Monday, December 13, 2010
My workmate Dean died in his sleep on Wednesday night. A couple of weeks ago, he'd had a heart attack. He managed to call the ambulance, which got him to intensive care in time to save him. He recovered in hospital, then had a few days rest at home. On Wednesday he was back at work for the first time, but he said he was feeling pretty tired. He didn't appear at work the next day. I was pretty busy and thought about him a few times, but I guessed he had gone back to hospital or something like that. No-one could raise him on the phone. Our boss Steve was pretty concerned, as Dean lived alone.
I had the day off on Friday. I played tennis early, then got a call from work on my way home to say that Dean's ex had found him. I went in to work to see if there was anything I could do. We only have about a dozen staff; Dean, Dave and I are the only designers. Steve, Craig, Jeff and Kath spent the morning calling people who knew Dean to tell them, and also calling clients to try to reschedule work. They were all pretty strung out after a few hours. It was very strange to hear them say "OK - can you come in on Monday and talk to Chris who will be taking over your project? ... I'm afraid Dean died on Wednesday."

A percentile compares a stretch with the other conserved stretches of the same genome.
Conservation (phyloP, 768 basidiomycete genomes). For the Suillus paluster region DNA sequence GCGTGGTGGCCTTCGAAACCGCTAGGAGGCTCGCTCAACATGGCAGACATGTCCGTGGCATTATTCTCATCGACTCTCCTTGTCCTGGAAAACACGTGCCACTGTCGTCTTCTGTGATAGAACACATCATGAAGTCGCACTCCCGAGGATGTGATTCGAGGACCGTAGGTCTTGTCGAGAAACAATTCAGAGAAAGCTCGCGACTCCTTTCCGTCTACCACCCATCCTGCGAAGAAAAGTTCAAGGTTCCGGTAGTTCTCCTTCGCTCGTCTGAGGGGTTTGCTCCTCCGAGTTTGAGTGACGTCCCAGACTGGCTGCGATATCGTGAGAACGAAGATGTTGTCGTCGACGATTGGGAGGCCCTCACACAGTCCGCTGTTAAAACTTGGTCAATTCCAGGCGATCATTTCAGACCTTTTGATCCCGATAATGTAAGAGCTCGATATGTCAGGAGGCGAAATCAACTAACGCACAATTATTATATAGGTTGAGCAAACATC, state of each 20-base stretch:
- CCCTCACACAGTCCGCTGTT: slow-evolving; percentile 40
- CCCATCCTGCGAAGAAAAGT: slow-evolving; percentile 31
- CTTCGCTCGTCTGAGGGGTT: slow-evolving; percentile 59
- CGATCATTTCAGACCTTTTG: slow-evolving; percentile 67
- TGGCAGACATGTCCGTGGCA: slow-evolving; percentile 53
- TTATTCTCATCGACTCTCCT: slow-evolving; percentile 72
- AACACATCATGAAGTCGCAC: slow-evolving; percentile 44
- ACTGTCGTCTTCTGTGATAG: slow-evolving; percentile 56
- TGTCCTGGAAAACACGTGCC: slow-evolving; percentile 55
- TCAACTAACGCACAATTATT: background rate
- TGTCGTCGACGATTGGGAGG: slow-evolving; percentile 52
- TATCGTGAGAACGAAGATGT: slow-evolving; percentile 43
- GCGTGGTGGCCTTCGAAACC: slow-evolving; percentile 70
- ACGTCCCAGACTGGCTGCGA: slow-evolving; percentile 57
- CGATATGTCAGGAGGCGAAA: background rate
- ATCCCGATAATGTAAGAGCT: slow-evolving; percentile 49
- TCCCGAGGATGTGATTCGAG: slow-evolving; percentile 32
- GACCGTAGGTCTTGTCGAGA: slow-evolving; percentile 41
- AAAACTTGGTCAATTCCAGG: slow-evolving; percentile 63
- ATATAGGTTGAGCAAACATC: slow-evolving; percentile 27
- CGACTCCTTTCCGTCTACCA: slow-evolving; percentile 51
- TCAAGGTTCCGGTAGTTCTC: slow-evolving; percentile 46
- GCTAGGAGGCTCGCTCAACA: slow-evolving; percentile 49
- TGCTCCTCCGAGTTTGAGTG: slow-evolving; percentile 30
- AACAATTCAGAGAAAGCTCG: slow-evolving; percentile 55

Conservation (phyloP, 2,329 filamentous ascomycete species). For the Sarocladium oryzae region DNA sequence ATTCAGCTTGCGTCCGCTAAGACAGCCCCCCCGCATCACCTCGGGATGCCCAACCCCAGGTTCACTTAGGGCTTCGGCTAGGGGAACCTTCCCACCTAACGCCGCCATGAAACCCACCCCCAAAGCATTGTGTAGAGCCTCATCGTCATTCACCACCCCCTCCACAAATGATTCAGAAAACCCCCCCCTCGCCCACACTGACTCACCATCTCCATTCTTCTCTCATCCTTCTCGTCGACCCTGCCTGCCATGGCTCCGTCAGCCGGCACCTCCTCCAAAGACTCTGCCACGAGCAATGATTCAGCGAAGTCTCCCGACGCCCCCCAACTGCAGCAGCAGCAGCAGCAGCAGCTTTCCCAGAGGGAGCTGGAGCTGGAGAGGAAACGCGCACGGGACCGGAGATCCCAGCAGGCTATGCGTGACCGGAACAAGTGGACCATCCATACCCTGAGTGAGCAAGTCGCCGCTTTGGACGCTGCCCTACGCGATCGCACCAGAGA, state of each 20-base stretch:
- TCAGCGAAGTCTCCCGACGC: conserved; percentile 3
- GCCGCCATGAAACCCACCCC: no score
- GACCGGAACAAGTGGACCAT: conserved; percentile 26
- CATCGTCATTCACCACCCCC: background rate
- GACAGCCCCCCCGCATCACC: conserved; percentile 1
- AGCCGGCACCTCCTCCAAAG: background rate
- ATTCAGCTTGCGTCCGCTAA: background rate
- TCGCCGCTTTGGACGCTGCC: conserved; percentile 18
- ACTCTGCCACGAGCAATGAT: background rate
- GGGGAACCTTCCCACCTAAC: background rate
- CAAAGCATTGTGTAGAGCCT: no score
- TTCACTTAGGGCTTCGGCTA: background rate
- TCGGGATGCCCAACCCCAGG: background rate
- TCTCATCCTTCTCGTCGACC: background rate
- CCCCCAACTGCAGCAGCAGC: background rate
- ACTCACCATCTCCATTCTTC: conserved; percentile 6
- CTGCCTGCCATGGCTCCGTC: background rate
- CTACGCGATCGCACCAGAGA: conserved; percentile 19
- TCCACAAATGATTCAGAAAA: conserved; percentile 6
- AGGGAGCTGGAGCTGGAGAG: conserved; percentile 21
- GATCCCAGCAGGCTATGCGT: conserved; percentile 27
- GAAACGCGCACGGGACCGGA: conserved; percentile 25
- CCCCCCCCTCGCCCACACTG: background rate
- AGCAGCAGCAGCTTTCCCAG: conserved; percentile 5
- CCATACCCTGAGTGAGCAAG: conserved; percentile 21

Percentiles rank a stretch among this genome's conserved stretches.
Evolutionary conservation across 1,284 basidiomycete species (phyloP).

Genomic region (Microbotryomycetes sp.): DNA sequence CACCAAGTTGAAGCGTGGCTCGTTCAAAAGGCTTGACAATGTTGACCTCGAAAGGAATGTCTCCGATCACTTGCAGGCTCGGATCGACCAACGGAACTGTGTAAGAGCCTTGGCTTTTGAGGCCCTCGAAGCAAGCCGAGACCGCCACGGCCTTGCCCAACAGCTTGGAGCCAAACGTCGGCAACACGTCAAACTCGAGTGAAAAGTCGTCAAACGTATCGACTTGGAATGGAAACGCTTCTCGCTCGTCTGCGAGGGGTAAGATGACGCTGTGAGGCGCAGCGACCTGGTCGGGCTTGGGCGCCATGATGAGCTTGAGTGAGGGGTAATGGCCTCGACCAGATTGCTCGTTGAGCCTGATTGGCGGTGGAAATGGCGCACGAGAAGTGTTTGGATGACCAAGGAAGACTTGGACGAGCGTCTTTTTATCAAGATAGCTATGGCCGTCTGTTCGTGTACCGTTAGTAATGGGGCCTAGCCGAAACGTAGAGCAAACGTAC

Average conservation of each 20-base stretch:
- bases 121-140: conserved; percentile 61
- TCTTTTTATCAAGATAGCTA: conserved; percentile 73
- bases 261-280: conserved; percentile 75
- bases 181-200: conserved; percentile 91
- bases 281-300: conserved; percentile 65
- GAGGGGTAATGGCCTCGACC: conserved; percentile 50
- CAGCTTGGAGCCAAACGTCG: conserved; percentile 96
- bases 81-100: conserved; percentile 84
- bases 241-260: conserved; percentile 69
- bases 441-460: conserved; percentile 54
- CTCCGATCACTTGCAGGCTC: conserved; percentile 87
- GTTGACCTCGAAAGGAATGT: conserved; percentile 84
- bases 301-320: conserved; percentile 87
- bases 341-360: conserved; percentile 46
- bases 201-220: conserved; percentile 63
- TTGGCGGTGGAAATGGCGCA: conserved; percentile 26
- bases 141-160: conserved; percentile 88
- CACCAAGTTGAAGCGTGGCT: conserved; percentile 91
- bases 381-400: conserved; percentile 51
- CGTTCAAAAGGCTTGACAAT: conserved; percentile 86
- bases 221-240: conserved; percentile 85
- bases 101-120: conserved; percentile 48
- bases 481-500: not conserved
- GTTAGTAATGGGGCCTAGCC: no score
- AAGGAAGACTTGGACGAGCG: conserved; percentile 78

We had a mini-wake for him at work that evening. I could tell that everyone was having trouble coming to terms with it. Because he was away for ten days already, his really-gone-ness will take time to sink in for everyone. People chatted about this and that, then someone would say something about Dean, then the conversation would move on. I didn't feel like there was any real acknowledgment that he wasn't coming back.
I sat diagonally opposite him at a group of tables in the middle of the room. (I'm having trouble getting the tenses right as I type this). He was a meticulous guy, very methodical with how he put things together and filed everything. He was quiet - worked with his headphones on a lot (like I do). He was a very, very good designer. I had worked side by side with him since the mid-nineties, and always aspired to have the sure hand with type and colour that he had. He was the most unpretentious guy - his best mates were all people he'd known for 30 years; fishermen, farmers and bikies.
Although I knew him a long time (and even went to his wedding way back), we only did one thing just together in that time. About six weeks ago we went to a careers evening put on by the professional association (that neither of us have ever joined), and spoke about what it's like to be crusty old graphic designers. We had a few beers and enjoyed each others company in a low-key blokey way.
He leaves behind 3 kids between 8 and 16, and a kelpie pup. He was only 48. I will be one of many at the funeral wishing I had taken the time to really get to know him better.